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Best site for finding a dog?

10513 Views 86 Replies 19 Participants Last post by  Shandula
Okay, I have been looking on through all the animal shelters for several counties around me. I looking at every dog they have. I would say roughly, 60% of what they have is some kind of Pit mix, 30% is Chihuahua mix, 8% Random Large breed dogs, 2% very old small dogs. I have no interest at all owning anything with pit in it, not really fond of Chihuahuas, I don't want any large breed dog, and I don't want to make an emotional investment in a dog that might die in the next couple of years.

I have tried using to locate a dog to go check out, and it keeps saying no dogs match. It also does not work very well. If I choose, "YOUNG" it comes up with 10 year old dogs.

I also went down to the local SPCA and looked through their dogs and found nothing.

I want to go dog hunting today, but I can't even find a place to start. Can anyone recommend a good site for searching?
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I used Petfinder in the past. It will list shelters within 500 miles of your zip code.
With Petfinder I saw photos and descriptions of animals that I ended up adopting.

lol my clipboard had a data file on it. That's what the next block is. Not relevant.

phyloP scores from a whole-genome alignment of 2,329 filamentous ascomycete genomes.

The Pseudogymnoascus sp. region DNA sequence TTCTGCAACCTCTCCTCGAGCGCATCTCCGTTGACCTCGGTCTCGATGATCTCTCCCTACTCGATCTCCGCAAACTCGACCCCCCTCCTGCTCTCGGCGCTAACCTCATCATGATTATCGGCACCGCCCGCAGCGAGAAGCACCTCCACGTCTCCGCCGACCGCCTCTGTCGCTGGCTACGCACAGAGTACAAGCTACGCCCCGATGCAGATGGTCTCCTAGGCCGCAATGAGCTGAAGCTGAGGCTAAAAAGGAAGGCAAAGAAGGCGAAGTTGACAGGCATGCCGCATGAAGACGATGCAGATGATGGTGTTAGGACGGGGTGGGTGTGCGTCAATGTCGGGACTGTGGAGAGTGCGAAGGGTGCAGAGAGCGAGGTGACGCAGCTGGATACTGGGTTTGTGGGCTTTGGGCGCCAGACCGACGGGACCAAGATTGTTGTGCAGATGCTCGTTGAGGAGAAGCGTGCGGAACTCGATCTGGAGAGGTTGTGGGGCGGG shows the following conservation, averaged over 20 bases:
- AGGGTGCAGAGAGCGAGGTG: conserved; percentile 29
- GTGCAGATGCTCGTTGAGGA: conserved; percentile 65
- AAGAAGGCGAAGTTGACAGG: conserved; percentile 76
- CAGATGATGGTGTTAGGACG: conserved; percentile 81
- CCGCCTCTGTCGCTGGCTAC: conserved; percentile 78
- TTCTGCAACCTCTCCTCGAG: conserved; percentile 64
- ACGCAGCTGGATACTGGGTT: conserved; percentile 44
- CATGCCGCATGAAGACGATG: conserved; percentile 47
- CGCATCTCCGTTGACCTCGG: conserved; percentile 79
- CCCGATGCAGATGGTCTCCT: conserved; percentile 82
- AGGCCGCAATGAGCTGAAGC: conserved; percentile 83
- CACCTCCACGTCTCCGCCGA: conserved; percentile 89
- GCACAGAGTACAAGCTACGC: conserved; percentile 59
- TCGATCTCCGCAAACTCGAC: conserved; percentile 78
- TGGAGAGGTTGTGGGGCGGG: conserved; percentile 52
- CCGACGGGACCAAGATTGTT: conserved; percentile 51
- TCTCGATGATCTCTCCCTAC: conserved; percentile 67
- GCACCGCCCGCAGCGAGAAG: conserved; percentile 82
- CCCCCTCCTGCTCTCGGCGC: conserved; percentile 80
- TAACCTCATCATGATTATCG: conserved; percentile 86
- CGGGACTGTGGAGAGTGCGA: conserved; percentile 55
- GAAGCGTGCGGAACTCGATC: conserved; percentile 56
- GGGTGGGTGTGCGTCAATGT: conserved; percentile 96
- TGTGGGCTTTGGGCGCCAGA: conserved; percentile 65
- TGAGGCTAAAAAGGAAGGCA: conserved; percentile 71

Information about the shelter is usually listed so I would just call and talk to them about the pet I was interested in

With many of my pets I adopted them based off their photo and the conversations I had with the shelter workers, I never saw the actual animal until I went to pick them up, and the trips were a good ways from my home town. But I knew what I wanted in a pet as far as personality and even as far as what they looked like.

I love grey tuxedo cats, but around my hometown they are few and far between. I also love dogs with some longer fur on them...but my shelter has mostly slick coat dogs...pitbull mixes, hounds, blue heelers, rottweilers..etc.

Also, there were a lot of animals I called about that I thought about adopting, but in talking with the shelter workers, I found that the pet I was inquiring about wasn't going to work for me due to it being high energy, or a determined resource guarder...etc.

I've adopted:

1 cat, Shayle, from my home town shelter
1 cat, Kayla, from Haley Idaho
1 cat, Song, from Butte Montana

1 dog, Harper, from Dillon Montana
1 dog, Jaya, from Boise, Idaho
1 dog, Lacey, from my hometown shelter
1 dog, HaHa, from my hometown shelter.

Over the years, I have had to put some of them down due to old age, or illness, but I still have Jaya, HaHa and Song. Every pet I got from out of town ended up being wonderful pets, those I adopted from my hometown shelter ended up being great pets too, it's just that with them, I got to run up to the shelter a few times to observe the animal before making a decision.

Maybe I just got lucky in getting such great pets just based upon looking at a photo and relying on the honesty and forthright opinion of the shelter workers about the pet's personality and issues... I don't know, but I'll probably do it again given it's worked for me so nicely so many times.